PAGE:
Query store shows that a completely parameterized query has multiple query plans:

screenshot of the query store UI showing multiple plans for the same query

How can I find the input that is causing such long response times?

Why would the same parameterized query end up with different query plans? Where can I learn more about that?

  • 2
    You should be able to get at parameter values this way. And plans can change for a variety of reasons, such as a significant data change that invalidates statistics. Some other relevant info here and here. – Aaron Bertrand Feb 12 at 13:43
  • It does not work from QueryStore. When I click on the plan or in the operators, the "Properties" slider does not change. When I run the query with test values, and see the query plan, it then shows the parameters. – Vlad Feb 12 at 15:09

If you want to do this within the Query Store user interface, you can look at the compiled value for each of the plans to see which parameter values led to different plans:

  • click on one of the colored circles in the plan summary from your screenshot
  • right-click the graphical execution plan that appears at the bottom and choose "Properties"
  • expand the "Parameter List" node in the properties pane

screenshot of the execution plan properties parameter list

Here I'm looking at the compiled values that led to the "green" plan. Clicking on the "orange" plan will show the compiled values for that one.

If you prefer not to use the user interface, you can get the plans directly from the Query Store tables using the method described by Max Vernon here: Does SQL Server Query Store capture parameter values?

As Aaron Bertrand mentioned in the comments:

And plans can change for a variety of reasons, such as a significant data change that invalidates statistics. Some other relevant info here and here.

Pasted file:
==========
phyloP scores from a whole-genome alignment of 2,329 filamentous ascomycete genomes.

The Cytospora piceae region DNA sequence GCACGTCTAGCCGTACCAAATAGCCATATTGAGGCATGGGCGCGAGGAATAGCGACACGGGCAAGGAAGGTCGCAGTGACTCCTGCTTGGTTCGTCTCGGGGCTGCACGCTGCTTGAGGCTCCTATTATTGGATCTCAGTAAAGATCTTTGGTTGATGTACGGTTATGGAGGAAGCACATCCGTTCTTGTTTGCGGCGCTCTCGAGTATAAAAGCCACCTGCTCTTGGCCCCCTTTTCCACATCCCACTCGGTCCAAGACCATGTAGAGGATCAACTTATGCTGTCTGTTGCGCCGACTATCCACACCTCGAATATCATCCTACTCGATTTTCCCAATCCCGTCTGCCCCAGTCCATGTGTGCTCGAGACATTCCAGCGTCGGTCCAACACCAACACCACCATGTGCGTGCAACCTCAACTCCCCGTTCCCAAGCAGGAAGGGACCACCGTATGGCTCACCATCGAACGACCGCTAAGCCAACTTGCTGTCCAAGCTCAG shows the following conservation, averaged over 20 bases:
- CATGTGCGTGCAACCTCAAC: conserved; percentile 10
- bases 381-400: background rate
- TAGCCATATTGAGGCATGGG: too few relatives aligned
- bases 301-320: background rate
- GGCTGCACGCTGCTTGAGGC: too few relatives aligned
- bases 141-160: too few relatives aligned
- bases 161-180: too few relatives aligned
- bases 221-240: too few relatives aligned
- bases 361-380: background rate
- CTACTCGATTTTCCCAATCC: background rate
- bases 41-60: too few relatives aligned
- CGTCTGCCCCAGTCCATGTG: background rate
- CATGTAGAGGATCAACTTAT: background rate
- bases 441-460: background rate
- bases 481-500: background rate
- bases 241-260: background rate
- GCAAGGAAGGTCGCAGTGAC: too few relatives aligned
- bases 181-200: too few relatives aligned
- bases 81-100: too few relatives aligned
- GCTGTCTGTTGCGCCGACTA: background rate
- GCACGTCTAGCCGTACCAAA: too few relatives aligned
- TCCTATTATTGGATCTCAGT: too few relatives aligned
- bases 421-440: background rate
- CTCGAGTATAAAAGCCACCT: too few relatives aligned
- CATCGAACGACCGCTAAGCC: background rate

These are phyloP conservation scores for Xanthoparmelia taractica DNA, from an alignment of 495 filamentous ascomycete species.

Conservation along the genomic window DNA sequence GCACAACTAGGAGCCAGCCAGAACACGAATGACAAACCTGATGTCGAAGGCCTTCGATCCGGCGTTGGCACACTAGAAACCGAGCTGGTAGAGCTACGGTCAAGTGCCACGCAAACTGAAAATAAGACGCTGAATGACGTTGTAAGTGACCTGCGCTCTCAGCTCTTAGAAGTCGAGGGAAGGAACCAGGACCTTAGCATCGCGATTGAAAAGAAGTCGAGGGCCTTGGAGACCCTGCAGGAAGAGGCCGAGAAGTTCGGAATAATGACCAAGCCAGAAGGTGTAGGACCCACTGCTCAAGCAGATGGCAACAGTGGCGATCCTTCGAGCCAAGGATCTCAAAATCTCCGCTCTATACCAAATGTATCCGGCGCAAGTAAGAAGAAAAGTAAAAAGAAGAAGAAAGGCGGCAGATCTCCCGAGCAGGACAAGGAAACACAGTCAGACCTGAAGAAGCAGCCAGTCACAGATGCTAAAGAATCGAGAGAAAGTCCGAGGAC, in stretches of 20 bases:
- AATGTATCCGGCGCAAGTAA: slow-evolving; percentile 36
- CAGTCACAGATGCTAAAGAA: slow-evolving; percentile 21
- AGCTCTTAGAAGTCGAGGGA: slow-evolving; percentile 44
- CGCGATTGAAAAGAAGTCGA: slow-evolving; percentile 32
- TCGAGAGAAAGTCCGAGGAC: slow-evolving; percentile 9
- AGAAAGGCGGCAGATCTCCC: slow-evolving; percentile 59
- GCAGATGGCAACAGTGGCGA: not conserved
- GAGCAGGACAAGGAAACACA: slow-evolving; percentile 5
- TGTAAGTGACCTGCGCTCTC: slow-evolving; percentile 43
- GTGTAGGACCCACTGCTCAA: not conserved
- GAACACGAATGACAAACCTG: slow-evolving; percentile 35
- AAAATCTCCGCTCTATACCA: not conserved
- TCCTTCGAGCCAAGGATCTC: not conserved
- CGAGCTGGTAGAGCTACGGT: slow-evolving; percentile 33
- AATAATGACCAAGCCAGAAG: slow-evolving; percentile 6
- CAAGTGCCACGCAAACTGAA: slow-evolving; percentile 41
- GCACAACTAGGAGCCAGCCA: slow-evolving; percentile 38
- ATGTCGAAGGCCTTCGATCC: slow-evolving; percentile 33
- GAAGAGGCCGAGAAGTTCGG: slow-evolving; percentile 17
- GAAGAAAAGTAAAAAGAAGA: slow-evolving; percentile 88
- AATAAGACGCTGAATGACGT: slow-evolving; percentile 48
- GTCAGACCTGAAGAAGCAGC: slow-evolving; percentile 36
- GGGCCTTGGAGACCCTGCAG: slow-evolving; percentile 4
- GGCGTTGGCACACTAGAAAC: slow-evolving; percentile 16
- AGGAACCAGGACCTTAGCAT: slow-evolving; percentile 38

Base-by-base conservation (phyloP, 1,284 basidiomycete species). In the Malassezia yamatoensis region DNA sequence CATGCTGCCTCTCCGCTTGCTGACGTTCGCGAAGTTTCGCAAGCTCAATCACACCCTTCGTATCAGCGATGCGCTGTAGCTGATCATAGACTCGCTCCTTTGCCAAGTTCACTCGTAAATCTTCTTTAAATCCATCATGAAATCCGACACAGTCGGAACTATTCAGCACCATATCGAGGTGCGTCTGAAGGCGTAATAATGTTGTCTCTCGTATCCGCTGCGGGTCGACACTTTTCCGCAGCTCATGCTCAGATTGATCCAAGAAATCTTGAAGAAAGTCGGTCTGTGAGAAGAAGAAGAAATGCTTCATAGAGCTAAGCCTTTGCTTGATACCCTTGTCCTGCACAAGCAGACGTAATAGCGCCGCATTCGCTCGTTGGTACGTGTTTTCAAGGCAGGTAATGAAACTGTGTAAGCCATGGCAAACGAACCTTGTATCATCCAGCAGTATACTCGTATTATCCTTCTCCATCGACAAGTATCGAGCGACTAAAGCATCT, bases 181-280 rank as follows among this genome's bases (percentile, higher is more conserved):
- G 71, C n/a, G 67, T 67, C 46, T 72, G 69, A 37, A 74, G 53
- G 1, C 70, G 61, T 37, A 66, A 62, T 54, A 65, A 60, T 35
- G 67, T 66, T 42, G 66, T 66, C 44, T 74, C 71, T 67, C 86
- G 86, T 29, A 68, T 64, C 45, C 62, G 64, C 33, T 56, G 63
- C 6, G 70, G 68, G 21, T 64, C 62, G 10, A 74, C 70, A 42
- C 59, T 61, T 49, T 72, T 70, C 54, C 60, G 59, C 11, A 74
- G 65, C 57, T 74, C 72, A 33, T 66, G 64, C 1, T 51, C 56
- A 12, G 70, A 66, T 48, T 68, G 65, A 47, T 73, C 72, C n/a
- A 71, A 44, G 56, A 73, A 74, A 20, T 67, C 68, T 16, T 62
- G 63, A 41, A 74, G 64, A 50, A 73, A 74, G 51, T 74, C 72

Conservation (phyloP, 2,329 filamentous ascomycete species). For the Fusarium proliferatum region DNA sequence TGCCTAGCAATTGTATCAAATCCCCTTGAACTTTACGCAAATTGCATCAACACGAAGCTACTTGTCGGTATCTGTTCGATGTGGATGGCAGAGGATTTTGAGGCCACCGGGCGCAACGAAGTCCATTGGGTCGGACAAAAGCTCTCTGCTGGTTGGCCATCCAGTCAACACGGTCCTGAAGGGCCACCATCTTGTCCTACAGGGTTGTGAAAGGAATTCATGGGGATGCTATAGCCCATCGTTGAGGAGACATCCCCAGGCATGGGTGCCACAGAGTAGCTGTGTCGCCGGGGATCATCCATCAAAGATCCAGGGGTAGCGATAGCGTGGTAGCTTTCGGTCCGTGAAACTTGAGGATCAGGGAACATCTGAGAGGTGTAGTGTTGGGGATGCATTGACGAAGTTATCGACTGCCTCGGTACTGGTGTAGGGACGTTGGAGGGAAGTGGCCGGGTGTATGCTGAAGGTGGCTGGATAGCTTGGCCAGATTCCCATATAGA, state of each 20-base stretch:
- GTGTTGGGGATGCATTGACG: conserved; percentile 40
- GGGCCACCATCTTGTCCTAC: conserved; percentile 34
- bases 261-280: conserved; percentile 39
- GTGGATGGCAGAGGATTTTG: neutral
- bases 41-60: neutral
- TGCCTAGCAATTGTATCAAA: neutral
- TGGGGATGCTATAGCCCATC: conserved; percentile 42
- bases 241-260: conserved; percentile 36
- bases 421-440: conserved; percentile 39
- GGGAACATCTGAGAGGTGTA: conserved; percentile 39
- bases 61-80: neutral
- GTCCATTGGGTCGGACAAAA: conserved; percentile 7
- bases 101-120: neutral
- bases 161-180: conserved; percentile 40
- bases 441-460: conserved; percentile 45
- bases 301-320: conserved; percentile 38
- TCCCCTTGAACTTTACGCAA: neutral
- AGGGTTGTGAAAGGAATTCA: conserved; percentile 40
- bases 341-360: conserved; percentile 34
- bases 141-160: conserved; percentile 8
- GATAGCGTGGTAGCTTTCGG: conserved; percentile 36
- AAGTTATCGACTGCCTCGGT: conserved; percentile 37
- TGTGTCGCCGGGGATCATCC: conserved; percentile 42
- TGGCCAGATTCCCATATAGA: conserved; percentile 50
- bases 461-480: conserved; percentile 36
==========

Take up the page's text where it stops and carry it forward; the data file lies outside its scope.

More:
A new plan can get compiled for a number of different reasons (including statistics updates, manual plan clearing, adding up or rebuilding indexes, etc).

In the case in my screenshot, I can see that the new plan for this query showed up at 12:18 pm on 2/9. Looking at the OptimizerStatsUsage node of the execution plan properties, I can see that several of the statistics used by this query were updated just before that, so this is why I got the new plan:

screenshot of optimizer stats usage from execution plan properties

which is the process for which SQL Server chooses different plans depending on the parameters values? I would like to read more about that.

The process that SQL Server uses to generate a specific plan based on different input parameters is called "parameter sniffing." It's a really complex topic that you can read a lot more about it in Erik Darling's answer here:

Why is my query suddenly slower than it was yesterday?

There are some very comprehensive discussions about the topic of parameter sniffing in the "learn more" links at the bottom of that answer.

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